Clyde’s The Man!

Al Billings

Clyde’s The Man!

by Al Billings

In the summer of 1973, I founded a gardening business with a new friend named Mark. We were in our early 20’s, and had both attended a high quality horticulture program at a community college in San Bernardino, California. We were well trained by a seasoned horticulturist, and eager to succeed. Mark acquired an ancient Dodge pickup and painted it shit-brown. My wife and I bought a modest house built on one of the old half-acre lots that the Mormons had surveyed back in the mid-nineteenth century, and it became our base of operations.

We imagined that our newly developed skills would lead us to an abundance of interesting gardening projects. We fancied serving the county club set and its wealthy business leaders whose mansions dotted Valencia Avenue along the west side of town, and clients dwelling in Modernist and Mission-style houses ringing the foothills above us, strangely rough men who had worked their way into high-paying civil service jobs at odds with their brash demeanors. I would later discover that most of the liquor stores, vineyards, Italian restaurants, whores and gambling operations were owned and operated by local Mafiosos. No wonder all those former mayors were so prosperous.

During the depression, the WPA constructed swimming pools and public parks throughout San Bernardino and the extravagantly-named Inland Empire, and a few modest cultural centers, all of them cast in an ersatz Mission style foist upon the area by fanciful Los Angeles designers who reinvented Southern California’s past in their own image. You could find someone to teach you to play classical guitar, or grow Bonsai, but beyond those cultural grace notes, San Bernardino was a tough, blue-collar pioneer town gradually sliding into a permanent, slow-motion decline. Its most successful community organization was probably the local chapter of the Hells Angels. Despite the majestic peaks that embraced the valley, San Bernardino failed to live up to the mountains that surrounded it.

Neither of us possessed the marketing skills to break into the business at the level we desired. Like most neophytes, we found ourselves starting at the bottom and struggling up the ladder, rung by rung, and further, we began to realize that we’d not be grafting fruit trees, hybridizing roses or deploying any of the complex horticultural skills we’d learned. A few landscape contractors captured the large projects, and we were left with the crumbs. We were living and working in San Bernardino, and we were the guys who mowed your lawn.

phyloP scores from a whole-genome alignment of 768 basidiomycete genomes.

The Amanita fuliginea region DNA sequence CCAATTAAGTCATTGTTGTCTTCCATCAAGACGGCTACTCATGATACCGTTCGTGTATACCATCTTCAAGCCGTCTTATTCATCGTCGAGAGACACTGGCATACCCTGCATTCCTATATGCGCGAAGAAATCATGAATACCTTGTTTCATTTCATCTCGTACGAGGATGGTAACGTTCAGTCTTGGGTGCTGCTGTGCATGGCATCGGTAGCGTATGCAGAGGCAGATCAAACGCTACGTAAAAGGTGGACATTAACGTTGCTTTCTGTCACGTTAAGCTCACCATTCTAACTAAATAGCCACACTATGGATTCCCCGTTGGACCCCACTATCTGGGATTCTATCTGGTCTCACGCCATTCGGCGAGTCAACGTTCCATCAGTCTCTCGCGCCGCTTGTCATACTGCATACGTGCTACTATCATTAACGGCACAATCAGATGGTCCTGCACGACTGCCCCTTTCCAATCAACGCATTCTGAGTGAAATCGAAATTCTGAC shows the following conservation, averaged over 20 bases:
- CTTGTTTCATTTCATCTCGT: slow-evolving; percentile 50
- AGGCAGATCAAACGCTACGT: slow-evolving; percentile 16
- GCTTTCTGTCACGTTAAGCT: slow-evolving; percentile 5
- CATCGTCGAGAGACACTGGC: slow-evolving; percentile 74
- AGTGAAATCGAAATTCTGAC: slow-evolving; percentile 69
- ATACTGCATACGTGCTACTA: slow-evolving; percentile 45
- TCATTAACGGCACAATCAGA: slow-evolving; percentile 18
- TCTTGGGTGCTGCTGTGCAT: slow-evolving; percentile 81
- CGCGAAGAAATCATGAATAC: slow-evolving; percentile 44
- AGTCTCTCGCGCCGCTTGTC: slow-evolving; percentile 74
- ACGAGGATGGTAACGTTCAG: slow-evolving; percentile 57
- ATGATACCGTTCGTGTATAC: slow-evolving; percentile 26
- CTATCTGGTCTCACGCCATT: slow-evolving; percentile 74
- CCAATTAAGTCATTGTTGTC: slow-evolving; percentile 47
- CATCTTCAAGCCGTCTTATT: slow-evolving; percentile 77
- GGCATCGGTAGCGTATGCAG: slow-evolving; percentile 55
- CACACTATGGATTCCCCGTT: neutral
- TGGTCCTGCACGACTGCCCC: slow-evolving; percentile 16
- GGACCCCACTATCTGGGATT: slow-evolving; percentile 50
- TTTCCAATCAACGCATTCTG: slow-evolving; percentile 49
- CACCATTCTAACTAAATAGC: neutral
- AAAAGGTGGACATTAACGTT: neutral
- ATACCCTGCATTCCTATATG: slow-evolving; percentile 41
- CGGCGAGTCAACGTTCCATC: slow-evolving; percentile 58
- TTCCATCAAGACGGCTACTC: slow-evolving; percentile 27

So we laughed a lot, and turned most of our gardening experiences into rolling comedy routines. We nicknamed the bulldozer operator at the dump “Nikita,” because of his Khrushchev-like profile, and a cancer-ridden zombie who continued to smoke Camel cigarettes became “The Carcinoma Kid.” We’d crack ourselves up so thoroughly that we’d drive several miles past our clients’ houses before we realized that we’d gotten sidetracked while entertaining ourselves. And once, after a particularly grueling work week, we concluded it by consuming stout doses of LSD and seeding an enormous lawn.

But we each sensed that we were merely treading water. I was an accomplished guitarist in demand in some of the local honky tonks. I had all the weekend gigs I wanted, and Mark had an interest in ceramics, but we lived a static existence, encircled by the low expectation levels that flooded the city.

Most of our clients had little or no relationship with their own landscapes. To them, lawn mowing was a necessary evil foist upon them by their nagging wives, and excepting a few beautiful gardens carefully maintained by trembling old ladies, whatever trees and perennials that had been installed remained in stasis. Our clients engaged our services with great reluctance and with passive/aggressive feints demonstrated by their refusal to pick up the endless mounds of dog poop that usually infested their lawns. We became expert at scraping it off of the bottoms of our shoes, employing twigs, garden hoses and hand shovels to scrape it away, vast, endless minefields spiked with well-concealed shit. Most of our clients could barely afford our services, and resented spending the money. Crabby retirees tended to lurk in ambush for our arrival, ready to bitch because we were ten minutes late. And as usual, the most generous clients where the ones who could least afford our services.